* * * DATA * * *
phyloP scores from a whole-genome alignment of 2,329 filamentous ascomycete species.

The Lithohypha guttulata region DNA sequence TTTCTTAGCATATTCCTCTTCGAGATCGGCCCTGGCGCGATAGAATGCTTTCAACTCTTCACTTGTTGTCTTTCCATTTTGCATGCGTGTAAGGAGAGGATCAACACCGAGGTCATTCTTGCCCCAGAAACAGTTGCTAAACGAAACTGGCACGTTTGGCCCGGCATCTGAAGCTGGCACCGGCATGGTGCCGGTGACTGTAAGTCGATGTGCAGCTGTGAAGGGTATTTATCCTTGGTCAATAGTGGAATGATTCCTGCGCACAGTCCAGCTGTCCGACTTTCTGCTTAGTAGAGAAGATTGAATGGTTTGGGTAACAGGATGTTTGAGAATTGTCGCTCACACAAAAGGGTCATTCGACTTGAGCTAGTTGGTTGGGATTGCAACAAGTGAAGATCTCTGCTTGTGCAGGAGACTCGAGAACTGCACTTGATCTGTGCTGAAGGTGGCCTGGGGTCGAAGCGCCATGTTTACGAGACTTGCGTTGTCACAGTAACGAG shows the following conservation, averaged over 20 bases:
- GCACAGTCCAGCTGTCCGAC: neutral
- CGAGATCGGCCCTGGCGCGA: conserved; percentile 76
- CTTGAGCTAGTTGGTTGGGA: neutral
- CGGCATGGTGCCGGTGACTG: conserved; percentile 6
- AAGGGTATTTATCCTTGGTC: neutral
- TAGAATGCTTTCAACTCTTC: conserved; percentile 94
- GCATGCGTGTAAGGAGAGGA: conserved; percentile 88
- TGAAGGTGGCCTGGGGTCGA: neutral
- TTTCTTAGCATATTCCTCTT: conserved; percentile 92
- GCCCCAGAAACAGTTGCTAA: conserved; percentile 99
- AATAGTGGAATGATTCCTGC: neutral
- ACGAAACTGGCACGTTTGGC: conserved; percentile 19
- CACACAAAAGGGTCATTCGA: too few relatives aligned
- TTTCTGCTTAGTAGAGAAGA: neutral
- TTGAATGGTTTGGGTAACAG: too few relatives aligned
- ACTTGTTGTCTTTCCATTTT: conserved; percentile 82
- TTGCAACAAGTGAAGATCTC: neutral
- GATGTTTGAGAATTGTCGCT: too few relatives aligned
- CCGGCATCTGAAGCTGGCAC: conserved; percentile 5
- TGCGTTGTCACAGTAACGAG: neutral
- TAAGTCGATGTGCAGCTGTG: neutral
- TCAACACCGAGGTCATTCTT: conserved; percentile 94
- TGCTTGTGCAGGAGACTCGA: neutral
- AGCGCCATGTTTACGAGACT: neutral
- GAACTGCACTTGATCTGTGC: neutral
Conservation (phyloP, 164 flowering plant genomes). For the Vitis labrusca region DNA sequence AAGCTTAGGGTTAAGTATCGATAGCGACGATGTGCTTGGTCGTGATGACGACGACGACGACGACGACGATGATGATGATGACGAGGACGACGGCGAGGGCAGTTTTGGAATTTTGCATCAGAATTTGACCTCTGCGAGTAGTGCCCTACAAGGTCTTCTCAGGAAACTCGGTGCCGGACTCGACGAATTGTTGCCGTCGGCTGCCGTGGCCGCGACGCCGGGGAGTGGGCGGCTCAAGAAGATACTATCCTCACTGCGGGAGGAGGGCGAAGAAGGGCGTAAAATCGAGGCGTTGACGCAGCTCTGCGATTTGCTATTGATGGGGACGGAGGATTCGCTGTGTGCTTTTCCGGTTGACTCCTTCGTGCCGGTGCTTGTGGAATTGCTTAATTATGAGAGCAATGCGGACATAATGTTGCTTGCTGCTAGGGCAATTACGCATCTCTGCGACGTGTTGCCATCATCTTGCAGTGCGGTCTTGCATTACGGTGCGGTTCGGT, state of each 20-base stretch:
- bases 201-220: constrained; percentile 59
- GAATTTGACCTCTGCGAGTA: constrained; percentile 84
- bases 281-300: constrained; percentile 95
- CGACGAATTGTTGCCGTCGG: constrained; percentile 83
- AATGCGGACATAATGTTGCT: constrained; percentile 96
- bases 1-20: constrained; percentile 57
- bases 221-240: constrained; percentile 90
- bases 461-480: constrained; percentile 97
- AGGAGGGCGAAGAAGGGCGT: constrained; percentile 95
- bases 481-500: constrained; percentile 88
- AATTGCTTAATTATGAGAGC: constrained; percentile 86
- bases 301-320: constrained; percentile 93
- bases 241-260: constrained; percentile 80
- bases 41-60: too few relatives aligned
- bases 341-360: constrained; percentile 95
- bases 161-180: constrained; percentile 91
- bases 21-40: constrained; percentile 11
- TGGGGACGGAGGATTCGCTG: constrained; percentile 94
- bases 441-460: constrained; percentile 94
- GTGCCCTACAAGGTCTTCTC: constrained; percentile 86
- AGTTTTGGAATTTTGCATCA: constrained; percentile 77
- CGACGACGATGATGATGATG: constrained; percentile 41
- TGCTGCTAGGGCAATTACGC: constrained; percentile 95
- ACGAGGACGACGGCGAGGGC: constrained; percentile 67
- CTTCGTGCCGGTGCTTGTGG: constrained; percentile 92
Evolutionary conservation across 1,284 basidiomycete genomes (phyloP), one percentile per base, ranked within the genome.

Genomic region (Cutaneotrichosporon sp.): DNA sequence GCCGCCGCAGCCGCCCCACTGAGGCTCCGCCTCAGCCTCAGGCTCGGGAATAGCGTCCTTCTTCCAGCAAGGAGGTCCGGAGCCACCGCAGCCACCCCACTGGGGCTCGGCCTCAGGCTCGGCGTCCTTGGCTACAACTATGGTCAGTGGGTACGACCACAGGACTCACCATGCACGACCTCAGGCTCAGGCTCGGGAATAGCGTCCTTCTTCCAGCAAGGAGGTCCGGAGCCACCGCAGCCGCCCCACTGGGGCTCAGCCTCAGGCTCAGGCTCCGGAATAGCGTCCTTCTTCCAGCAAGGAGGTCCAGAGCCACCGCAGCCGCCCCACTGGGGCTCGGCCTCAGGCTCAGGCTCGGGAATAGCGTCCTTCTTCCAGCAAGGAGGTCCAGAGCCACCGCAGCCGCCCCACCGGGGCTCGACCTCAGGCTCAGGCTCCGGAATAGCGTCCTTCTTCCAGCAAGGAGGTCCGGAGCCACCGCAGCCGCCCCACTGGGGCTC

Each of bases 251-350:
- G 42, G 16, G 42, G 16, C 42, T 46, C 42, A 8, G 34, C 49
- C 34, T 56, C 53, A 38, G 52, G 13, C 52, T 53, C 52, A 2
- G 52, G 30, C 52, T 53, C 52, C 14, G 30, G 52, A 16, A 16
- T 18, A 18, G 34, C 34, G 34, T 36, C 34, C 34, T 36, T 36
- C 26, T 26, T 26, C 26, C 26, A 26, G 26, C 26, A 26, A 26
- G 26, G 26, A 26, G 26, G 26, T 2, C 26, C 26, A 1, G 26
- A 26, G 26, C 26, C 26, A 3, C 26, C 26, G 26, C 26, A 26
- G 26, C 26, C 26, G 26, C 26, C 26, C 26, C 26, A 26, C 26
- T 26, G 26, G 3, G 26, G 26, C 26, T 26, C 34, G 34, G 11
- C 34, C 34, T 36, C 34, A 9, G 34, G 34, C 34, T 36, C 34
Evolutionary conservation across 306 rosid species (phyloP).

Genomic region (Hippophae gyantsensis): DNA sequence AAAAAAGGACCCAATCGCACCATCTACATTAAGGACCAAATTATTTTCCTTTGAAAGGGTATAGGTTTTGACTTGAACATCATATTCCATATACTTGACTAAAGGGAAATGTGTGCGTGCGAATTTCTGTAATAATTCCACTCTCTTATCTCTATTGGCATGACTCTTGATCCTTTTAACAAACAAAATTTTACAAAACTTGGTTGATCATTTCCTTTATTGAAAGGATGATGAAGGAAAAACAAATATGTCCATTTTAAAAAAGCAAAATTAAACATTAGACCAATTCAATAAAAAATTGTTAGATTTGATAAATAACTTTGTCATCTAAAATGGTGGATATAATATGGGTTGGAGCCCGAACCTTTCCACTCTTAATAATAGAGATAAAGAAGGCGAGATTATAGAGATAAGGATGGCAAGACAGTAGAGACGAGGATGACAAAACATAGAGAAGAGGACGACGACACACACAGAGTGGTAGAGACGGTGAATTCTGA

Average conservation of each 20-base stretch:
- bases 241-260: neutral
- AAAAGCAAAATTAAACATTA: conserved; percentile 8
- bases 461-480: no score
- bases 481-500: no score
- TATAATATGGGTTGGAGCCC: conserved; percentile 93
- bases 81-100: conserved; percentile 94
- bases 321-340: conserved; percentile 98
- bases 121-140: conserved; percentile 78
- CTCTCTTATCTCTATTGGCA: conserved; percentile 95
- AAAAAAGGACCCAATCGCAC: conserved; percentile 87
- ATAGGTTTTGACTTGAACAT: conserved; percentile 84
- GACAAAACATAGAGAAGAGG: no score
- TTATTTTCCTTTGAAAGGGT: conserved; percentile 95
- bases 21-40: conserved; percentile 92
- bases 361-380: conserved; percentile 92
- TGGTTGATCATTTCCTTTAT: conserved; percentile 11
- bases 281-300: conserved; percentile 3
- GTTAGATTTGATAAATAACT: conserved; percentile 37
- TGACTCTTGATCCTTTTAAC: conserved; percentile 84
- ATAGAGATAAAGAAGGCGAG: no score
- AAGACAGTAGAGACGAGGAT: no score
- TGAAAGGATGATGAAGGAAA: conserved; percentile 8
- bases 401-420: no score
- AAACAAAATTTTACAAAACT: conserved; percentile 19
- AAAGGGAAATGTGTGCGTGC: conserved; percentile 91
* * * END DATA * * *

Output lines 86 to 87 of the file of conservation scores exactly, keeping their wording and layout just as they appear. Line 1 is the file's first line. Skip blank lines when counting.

- bases 281-300: conserved; percentile 3
- GTTAGATTTGATAAATAACT: conserved; percentile 37